What are Obstructions and Motility Issues in Dogs?
Bowel obstruction and motility issues in dogs can be serious and may turn fatal if left untreated. Knowing the signs of bowel obstruction or motility problems can alert you to the emergency medical needs of your dog needs.
Bowel obstruction refers to the blockage of any part of the digestive tract from nose to tail caused by either a foreign object, a growing cellular mass, such as a tumor, or even a food bolus stuck in the body. Bowel obstructions can be either partial or complete. Partial obstructions will allow some but not all materials to pass through and may become completely obstructed if those passing materials become stuck in the main obstruction. A complete obstruction does not allow anything to pass through, obstructing the digestive tract.
Motility issues refer to a functional problem in any part of the digestive tract that prevents objects from normally passing through. This can be due to a genetic disease, nerve damage, or muscular damage, preventing intestines from making their normal peristaltic contractions that move objects through. With motility problems, an obstruction can form or food and other objects may just sit in the problem area or may return through vomiting and regurgitation.
Signs of bowel obstruction and motility issues are similar and include nausea, drooling, loss of appetite, vomiting, and diarrhea. Complete obstructions and non-functioning motility may also show a complete stopping in bowel movements with an increase in vomiting and regurgitation. The vomit may contain undigested foods, or may even contain fecal matter if the obstruction is present in the lower intestines.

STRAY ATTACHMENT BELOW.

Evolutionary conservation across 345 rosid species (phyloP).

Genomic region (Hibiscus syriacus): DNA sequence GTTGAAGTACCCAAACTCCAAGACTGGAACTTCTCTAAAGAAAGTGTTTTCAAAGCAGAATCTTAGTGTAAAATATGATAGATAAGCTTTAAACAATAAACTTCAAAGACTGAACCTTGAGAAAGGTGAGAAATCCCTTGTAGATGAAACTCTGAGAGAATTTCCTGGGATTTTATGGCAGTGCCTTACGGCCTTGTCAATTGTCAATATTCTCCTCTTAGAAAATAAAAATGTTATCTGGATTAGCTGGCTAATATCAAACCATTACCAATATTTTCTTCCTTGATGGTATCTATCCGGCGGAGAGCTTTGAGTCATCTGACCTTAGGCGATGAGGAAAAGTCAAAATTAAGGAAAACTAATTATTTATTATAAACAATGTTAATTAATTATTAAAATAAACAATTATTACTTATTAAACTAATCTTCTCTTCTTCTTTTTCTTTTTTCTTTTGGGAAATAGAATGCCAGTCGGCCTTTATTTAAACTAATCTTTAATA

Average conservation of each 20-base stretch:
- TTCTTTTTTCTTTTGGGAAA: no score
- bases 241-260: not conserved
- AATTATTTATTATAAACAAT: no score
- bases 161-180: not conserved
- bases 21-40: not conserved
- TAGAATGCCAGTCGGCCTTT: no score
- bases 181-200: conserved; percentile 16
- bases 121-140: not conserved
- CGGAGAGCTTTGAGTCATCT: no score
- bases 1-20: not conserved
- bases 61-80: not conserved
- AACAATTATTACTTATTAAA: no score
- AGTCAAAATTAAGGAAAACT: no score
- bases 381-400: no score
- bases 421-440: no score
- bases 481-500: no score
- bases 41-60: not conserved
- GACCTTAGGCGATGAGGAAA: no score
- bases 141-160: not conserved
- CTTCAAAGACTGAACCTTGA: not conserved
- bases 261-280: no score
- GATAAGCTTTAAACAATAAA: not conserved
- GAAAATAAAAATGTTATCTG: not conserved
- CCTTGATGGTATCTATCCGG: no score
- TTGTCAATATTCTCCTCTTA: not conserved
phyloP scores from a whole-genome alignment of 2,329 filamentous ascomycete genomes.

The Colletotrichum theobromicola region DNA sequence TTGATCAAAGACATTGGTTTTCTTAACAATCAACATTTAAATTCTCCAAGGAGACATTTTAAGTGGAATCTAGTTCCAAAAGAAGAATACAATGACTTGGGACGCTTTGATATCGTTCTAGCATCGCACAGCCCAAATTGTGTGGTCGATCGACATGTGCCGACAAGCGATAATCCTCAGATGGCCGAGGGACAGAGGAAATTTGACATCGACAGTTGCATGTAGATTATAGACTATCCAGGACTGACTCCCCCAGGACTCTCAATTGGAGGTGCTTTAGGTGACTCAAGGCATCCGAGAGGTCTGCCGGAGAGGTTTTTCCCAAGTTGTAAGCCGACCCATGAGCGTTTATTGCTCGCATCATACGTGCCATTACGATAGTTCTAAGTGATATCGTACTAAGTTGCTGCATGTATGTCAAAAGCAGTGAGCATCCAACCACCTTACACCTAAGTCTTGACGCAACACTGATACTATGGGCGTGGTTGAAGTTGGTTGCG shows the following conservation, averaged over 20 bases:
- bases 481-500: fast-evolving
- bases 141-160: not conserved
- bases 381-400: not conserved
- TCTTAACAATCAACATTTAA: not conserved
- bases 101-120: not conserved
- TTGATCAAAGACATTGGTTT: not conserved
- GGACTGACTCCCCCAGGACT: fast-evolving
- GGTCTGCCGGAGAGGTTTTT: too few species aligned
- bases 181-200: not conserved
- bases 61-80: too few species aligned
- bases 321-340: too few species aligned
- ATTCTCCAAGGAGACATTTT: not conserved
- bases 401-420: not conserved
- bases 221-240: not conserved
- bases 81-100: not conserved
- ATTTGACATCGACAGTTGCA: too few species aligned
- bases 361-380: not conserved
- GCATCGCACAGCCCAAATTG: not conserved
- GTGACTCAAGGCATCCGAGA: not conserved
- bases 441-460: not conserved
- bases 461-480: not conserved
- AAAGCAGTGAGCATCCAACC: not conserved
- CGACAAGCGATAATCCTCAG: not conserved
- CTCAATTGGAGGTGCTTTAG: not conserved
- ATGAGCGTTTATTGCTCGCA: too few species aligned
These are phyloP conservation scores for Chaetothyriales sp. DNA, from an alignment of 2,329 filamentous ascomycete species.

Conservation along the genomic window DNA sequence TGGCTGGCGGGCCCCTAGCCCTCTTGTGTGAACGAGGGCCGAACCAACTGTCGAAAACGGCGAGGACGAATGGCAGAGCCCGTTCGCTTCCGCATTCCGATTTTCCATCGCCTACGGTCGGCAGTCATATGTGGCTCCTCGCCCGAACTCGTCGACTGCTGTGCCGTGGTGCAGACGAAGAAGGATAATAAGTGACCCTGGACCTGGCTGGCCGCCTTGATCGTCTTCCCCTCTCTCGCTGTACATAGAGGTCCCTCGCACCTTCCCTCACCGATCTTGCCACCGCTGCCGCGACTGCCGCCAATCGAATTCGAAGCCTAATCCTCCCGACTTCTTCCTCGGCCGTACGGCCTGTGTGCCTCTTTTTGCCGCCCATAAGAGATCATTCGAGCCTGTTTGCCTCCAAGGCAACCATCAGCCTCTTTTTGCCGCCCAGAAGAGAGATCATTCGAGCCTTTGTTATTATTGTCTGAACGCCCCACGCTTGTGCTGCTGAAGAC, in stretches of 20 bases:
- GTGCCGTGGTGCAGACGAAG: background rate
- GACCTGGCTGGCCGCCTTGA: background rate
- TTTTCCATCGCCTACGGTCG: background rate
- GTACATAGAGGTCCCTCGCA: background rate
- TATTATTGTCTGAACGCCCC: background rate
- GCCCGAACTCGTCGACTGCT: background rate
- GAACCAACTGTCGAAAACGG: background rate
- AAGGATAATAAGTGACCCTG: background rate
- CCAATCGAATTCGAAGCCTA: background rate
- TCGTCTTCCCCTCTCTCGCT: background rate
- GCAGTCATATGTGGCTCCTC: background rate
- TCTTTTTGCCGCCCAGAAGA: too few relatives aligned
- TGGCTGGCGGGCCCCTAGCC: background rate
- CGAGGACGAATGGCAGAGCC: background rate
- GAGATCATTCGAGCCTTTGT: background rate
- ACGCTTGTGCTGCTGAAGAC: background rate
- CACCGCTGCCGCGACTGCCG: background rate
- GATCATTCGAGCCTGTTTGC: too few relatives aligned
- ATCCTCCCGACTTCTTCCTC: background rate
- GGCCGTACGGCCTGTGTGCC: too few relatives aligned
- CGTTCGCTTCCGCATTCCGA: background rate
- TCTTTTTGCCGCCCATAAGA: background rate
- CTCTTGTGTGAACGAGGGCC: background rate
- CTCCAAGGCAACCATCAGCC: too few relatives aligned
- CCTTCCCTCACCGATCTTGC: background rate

Can I Prevent Bowel Obstruction and Motility Issues
Bowel obstructions caused by foreign objects may be the most preventable of all the problems listed above. Making sure to monitor what is going into your dog’s mouth can help prevent accidental ingestion of objects that could become lodged anywhere in the digestive tract. Bones are the most commonly eaten foreign objects, causing a choking, obstruction, and wound problem in the digestive tract as bones may splinter. Additional objects, such as balls or articles of clothing, are likely to become ingested. By making sure these objects are kept out of reach, you can prevent a major obstruction event.
What Should I Do if I Suspect These Issues in My Dog?
If your dog is showing signs of motility or obstruction issues, making an appointment with your veterinarian as soon as possible is the first step. Dogs can quickly become bloated or dehydrated from an increase in vomiting, which can lead to additional complications. Your vet will likely examine your dog for signs of illness and may recommend an X-ray or ultrasound if a foreign body or motility issue is suspected.
In the case of a foreign body, treatment may range from simple medication and IV fluid therapy to pass smaller objects to complete surgical removal of the objects. Surgical removal usually has good results if the foreign body is found quickly and removed before problems or prolonged illness can occur. Your vet may also recommend hospitalization for a few days to monitor recovery and make sure the digestive tract returns to normal function.
In the case of motility issues, treatment depends on the location of the problem. Issues with the esophagus, often called mega-esophagus, can usually be treated by training dogs to eat in a sitting upright position with a special feeding table. This allows the food to pass down with gravity assisting, overcoming the motility problem. For issues with motility in the stomach or intestines, medications such as prokinetics designed to stimulate the bowels to contract and move food through may help. Additional medications such as stool softeners or natural supplements or diet changes to change stool consistency may help food pass through more easily.
Natural Remedies For Treating Motility Issues
Depending on the cause, motility issues may be harder to treat with natural remedies. However, herbal supplements, such as peppermint or ginger, may help to relieve digestive upset caused by poor motility. Natural laxative supplements or even changes in the diet, such as increasing or decreasing fiber content, may help without additional medication. For megaesophagus, creating a feeding station usually allows dogs to have normal digestion without medications. In the case of bowel obstruction, a veterinary professional should address the situation prior to attempting to pass the object with natural remedies.